A self-improvement book

“The Net grants us instant access to a library of information unprecedented in its size and scope, and it makes it easy for us to sort through that library—to find, if not exactly what we were looking for, at least something sufficient for our immediate purposes. What the Net diminishes is Johnson’s primary kind of knowledge: the ability to know, in depth, a subject for ourselves, to construct within our own minds the rich and idiosyncratic set of connections that give rise to a singular intelligence.” 

-Nicholas Carr, “The Shallows: What the Internet is Doing to Our Brains”

Rating: 4 stars
Days to read: 11

I have to say this category stumped me for a while, since I don’t tend to read books even remotely related to ‘self help’. I often read articles that might fall into this category (The Jesuit Post is a personal favorite), but books to me often feel indulgent, like letting yourself eat as many ice cream sandwiches as you damn well please (I have no personal knowledge of what such an evening might look like.. promise). Self improvement almost feels too serious for my precious book reading time. I’m finding lately that when I do venture into this genre it’s been well worth my time and dare I say it, incredibly enjoyable.

The thesis of The Shallows could be summarized in a phrase borrowed from Marshall McLuhan: “The medium is the message.” Essentially, the way we consume information fundamentally shapes that information. We can agree a series of Twitter posts is not the same as a printed poem written decades ago (congratulations, Einstein), but the distinction feels more difficult for content that we consume through multiple mediums. The newspaper article I read on a printed paper is no different than that same article read on a screen, right? Throughout the book Carr hammers away at a single message: no, they’re not, and that changes how we consume them. And not only does it change how we consume that individual message, but repeated patterns of experience (like the way we gather and consume information on the internet) then come to change the way we think.

I have to admit, before this book I was of the mindset that as long as I used the internet for mostly intellectual pursuits, the internet would not in turn be affecting my cognitive process and thus could be solely ‘good’. I’m an academic, so a large part of my training and livelihood is based in my capacity to think critically. By the end of the first chapter I felt incredibly naïve in my original assessment about the internet. The strength in Carr’s argument is that he does not assert that the internet/technology is inherently bad. The distribution of information on the internet has an untold number of benefits, and it would be silly to argue against them. Instead, the main premise is that what the mediums we use will always involve a fundamental tradeoff. In the case of the internet, we’ve amassed the ability to take in information at an incredible clip, quickly browsing a large number of websites and efficiently finding relevant pieces of information within a larger block of text. What we lose is the ability to dive into a text and the attention span to do so, and there’s a reasonable argument to at least re-access if many of us have fallen too deep into that kind of thinking, and ask what it has done to our personal lives and our culture.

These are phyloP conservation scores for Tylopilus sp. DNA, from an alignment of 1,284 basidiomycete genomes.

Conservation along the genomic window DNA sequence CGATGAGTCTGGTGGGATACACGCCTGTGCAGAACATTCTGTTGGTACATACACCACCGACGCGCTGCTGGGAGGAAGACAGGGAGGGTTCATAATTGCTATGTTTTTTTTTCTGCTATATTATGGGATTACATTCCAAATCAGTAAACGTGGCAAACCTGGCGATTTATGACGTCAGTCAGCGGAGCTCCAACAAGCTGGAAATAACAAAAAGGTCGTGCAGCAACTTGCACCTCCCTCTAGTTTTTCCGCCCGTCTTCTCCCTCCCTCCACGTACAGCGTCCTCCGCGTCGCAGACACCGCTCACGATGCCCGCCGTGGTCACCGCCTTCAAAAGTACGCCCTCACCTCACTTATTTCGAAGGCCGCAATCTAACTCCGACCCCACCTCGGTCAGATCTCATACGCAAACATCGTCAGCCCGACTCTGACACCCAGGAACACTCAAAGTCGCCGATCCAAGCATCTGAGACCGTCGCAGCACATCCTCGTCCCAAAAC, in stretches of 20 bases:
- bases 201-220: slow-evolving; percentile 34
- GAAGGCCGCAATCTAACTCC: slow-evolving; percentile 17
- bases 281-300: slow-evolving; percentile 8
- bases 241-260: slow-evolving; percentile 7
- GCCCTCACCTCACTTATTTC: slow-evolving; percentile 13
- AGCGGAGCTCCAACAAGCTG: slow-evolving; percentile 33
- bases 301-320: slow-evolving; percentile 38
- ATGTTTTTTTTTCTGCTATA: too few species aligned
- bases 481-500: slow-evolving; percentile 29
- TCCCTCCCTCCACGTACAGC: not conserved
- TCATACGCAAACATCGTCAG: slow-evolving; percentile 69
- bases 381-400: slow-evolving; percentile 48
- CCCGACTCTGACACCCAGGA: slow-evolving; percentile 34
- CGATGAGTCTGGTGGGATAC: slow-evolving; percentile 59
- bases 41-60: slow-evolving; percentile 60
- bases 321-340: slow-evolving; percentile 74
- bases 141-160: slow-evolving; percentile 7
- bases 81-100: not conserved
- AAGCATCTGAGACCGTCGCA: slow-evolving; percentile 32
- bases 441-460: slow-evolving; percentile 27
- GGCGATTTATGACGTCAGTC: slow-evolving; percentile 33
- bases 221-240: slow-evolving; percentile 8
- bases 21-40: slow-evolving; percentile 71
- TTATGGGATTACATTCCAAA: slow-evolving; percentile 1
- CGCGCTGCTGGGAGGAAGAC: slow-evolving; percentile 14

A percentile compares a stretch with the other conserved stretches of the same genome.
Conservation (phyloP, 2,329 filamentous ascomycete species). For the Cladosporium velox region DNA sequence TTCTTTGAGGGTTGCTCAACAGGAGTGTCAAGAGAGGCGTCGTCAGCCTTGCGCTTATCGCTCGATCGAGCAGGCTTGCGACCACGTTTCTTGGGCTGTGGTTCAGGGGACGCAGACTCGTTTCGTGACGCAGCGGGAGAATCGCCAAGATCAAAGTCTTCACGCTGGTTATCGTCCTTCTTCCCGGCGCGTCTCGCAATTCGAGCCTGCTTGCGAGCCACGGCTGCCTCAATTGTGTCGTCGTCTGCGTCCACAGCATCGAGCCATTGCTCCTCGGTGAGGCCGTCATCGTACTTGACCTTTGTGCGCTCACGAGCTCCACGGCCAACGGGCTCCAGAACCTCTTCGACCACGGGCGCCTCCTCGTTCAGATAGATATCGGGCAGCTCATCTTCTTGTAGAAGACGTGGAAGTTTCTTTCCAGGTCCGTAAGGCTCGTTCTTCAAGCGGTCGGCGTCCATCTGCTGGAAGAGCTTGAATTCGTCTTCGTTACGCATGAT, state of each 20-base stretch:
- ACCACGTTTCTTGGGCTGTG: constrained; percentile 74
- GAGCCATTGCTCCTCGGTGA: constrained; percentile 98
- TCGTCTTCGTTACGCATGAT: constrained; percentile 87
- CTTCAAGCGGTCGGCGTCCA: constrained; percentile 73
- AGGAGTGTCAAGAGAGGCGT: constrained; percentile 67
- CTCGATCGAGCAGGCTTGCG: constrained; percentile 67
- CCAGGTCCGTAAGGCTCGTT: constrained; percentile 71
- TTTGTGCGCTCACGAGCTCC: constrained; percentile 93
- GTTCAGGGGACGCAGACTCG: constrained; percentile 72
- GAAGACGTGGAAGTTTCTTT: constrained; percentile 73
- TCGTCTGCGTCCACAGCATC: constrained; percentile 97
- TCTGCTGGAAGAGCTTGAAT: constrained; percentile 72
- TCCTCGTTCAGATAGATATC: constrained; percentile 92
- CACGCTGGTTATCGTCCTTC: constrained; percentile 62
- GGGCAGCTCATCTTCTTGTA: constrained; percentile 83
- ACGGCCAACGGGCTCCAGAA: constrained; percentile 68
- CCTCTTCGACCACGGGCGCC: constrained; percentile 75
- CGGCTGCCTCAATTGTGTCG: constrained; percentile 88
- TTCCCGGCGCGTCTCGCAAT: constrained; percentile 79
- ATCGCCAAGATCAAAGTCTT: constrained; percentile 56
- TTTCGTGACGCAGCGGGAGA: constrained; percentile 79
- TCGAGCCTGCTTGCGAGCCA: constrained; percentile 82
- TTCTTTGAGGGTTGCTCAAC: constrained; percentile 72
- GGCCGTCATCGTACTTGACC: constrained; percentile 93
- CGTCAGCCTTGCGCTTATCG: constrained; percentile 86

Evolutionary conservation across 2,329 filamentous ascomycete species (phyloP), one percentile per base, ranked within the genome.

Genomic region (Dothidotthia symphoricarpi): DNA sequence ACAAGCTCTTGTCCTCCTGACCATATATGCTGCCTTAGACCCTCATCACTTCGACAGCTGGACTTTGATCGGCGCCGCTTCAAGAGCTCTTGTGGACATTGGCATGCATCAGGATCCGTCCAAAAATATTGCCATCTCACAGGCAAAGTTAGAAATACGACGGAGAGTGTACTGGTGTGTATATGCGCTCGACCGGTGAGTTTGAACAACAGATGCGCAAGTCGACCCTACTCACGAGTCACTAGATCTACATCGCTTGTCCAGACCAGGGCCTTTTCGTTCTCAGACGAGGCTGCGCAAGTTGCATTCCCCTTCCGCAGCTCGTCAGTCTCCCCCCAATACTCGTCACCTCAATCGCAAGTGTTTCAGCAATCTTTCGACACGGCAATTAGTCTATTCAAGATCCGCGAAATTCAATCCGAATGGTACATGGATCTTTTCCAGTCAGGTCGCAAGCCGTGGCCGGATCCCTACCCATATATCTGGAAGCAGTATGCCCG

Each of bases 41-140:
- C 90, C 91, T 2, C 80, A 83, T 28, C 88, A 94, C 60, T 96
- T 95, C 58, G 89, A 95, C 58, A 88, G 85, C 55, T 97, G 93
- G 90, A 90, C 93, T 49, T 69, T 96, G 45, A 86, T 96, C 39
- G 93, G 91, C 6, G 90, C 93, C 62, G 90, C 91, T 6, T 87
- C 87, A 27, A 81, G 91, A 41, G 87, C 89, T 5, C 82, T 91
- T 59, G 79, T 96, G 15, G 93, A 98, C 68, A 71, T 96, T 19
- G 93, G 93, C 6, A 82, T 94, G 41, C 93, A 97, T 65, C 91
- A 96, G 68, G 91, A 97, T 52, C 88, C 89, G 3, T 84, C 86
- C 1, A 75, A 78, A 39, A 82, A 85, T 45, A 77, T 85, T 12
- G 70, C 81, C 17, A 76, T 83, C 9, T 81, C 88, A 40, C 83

A fascinating examination of this in the book was the example of academic citation. One might imagine that the increased availability of academic articles on the internet would widen the base of scholarship that a paper might cite as a foundation for the presented research. Counterintuitively, as more and more work is digitized and sometimes available exclusively online, we as academics are actually citing fewer papers overall and from a more limited scope. We’re so efficient at finding relevant information that we are often skipping over and failing to make connections ourselves with our field as a larger whole. In college I actually remember going to the library and skimming through hard copy journals to find the work I was interested in for a particular project or paper. Without control + F, I actually had to skim through several titles before I found what I needed. This allowed me to at least briefly be aware of what else was being currently discussed and studied in the literature, and in some ways I wonder if I was better connected to my field then than I am now.

My takeaway from The Shallows was that I came to accept the main premise of the book: the way we consume content requires that we make tradeoffs for the skills we want to strengthen and those we are okay with being weaker. By understanding what those tradeoffs are, we can in turn use that information to make strategic decisions about the mediums we choose for the messages that are important to us. For me, I’m trying to limit web time a little bit more, but I’m also viewing my reading challenge this year in a new light– if the ability to get lost in a book for a few hours is a skill I’d like to retain and strengthen, then reading the printed word (especially sans hyperlinks) regularly is important to me to balance out the time I do spend on the web. Not only do I value this skill out of a love of reading and respect for the traditional literary mind, but the last few pages of the book that touched on how empathy and other emotional skills require thoughtful, slow thinking struck a nerve with me. Quick, automatic judgements don’t just affect how I take in abstract things like scientific concepts, but also data in social situations. Going beyond a potentially flawed impression requires thoroughly examining information instead of a quick assessment and advancement to the next new incoming stimulus, which is precisely the way we surf the web.

This book got me thinking about things in a new way than I had before (I could not shut up about Carr’s ideas to many people while reading it), and for that alone The Shallows might even warrant a re-read. Another reason to re-read it is probably a case in point about how the medium affects the message: this book was only available as an audio book from the library and so that’s how I consumed it, and there are times I found myself distracted and mindlessly online while listening to a chapter about distraction. I’m curious what I’ll take in when I’m reading in print form (my preferred method anyway, I’m not a huge audio book fan) and what I might understand better in that medium. If you’ve ever joked about getting a degree from University of Google (guilty), The Shallows is fascinating, scary, but most importantly thought provoking read that I definitely recommend.